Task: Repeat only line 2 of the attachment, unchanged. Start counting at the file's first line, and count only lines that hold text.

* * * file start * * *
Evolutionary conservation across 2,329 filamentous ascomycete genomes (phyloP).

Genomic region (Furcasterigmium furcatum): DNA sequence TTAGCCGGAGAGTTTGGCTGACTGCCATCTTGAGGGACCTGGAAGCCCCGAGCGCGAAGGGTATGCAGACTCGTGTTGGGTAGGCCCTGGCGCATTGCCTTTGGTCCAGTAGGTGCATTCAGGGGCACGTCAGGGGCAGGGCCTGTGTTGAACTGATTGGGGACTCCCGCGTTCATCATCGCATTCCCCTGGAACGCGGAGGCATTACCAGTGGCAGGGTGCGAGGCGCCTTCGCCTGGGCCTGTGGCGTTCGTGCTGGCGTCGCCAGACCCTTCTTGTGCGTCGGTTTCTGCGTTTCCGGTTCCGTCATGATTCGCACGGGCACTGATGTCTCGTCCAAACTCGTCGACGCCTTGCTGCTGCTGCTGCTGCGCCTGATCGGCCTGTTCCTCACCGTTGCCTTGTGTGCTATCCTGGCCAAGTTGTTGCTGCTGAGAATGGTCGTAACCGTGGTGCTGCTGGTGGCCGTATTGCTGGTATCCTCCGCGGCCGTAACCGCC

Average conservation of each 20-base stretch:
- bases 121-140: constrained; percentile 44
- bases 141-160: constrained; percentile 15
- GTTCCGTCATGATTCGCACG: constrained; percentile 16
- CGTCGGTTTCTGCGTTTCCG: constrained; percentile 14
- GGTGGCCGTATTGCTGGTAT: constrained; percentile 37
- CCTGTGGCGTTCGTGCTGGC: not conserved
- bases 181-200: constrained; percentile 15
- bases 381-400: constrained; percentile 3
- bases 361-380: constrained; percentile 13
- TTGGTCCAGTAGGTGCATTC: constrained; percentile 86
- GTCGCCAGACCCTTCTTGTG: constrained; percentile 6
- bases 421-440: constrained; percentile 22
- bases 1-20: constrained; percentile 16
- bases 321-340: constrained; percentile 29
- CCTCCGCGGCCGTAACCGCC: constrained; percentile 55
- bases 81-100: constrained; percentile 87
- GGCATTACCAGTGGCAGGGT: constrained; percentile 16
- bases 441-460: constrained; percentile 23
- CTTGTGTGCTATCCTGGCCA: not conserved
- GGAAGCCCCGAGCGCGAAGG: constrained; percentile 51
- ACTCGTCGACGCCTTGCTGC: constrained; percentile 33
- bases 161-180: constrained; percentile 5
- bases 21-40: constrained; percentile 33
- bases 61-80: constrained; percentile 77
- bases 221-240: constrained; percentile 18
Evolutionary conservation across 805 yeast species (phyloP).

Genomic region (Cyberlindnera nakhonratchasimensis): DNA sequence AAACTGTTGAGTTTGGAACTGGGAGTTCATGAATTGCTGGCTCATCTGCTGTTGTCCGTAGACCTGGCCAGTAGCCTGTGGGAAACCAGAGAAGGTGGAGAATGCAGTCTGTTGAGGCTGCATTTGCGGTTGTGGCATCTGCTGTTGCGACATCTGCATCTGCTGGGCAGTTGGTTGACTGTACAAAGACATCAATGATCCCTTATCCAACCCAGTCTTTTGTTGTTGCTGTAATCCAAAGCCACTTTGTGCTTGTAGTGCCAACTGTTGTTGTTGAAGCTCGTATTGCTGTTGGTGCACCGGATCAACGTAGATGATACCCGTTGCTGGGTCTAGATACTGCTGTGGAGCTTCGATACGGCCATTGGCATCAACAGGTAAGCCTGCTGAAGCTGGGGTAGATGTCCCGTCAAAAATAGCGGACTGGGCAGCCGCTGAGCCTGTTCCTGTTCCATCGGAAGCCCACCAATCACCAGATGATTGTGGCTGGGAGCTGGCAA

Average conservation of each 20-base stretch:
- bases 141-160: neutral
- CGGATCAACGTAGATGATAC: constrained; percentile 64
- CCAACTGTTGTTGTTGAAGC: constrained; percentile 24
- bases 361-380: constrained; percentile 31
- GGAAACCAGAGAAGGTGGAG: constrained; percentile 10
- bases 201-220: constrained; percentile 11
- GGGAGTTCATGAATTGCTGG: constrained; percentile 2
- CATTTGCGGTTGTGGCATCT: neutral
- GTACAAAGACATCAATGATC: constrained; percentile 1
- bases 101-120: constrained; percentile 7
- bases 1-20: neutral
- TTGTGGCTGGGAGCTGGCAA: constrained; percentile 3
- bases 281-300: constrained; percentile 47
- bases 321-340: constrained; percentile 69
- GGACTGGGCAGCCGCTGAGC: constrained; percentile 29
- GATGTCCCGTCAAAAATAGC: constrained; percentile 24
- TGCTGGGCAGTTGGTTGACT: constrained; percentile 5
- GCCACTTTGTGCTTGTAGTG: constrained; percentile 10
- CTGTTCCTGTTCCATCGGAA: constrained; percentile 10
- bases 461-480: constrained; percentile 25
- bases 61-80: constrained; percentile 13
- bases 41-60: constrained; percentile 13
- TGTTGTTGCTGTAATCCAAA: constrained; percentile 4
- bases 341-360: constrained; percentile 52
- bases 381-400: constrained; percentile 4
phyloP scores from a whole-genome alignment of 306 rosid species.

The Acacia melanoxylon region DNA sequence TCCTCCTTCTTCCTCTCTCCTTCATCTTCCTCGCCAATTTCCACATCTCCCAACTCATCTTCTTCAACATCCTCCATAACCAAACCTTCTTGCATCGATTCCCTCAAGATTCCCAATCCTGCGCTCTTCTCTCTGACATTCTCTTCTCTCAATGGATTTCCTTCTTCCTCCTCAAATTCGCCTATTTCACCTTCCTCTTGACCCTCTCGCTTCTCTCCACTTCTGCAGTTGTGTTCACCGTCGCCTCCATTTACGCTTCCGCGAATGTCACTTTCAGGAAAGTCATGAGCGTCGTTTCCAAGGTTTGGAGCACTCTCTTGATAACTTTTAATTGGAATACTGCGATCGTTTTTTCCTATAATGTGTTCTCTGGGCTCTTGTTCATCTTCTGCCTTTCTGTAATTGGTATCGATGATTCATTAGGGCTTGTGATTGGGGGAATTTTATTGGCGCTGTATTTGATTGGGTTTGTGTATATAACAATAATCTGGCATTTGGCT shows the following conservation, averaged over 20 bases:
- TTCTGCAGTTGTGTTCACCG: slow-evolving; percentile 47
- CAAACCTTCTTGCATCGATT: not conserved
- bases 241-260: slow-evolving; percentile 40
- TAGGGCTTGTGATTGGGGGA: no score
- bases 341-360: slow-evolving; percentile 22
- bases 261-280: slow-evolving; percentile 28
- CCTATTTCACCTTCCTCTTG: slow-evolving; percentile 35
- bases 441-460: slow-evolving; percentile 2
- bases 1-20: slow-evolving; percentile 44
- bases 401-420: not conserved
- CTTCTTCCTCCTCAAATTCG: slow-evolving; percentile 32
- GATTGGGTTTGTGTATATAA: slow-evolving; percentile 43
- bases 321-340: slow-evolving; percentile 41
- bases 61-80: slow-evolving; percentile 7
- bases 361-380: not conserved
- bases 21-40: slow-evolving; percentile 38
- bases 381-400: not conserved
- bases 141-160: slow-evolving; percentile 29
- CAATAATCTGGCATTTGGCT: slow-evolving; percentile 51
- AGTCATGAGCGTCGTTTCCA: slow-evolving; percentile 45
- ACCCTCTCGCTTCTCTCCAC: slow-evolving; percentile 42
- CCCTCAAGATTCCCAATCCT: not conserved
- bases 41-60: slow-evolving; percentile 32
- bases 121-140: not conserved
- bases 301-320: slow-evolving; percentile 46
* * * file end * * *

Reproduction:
Genomic region (Furcasterigmium furcatum): DNA sequence TTAGCCGGAGAGTTTGGCTGACTGCCATCTTGAGGGACCTGGAAGCCCCGAGCGCGAAGGGTATGCAGACTCGTGTTGGGTAGGCCCTGGCGCATTGCCTTTGGTCCAGTAGGTGCATTCAGGGGCACGTCAGGGGCAGGGCCTGTGTTGAACTGATTGGGGACTCCCGCGTTCATCATCGCATTCCCCTGGAACGCGGAGGCATTACCAGTGGCAGGGTGCGAGGCGCCTTCGCCTGGGCCTGTGGCGTTCGTGCTGGCGTCGCCAGACCCTTCTTGTGCGTCGGTTTCTGCGTTTCCGGTTCCGTCATGATTCGCACGGGCACTGATGTCTCGTCCAAACTCGTCGACGCCTTGCTGCTGCTGCTGCTGCGCCTGATCGGCCTGTTCCTCACCGTTGCCTTGTGTGCTATCCTGGCCAAGTTGTTGCTGCTGAGAATGGTCGTAACCGTGGTGCTGCTGGTGGCCGTATTGCTGGTATCCTCCGCGGCCGTAACCGCC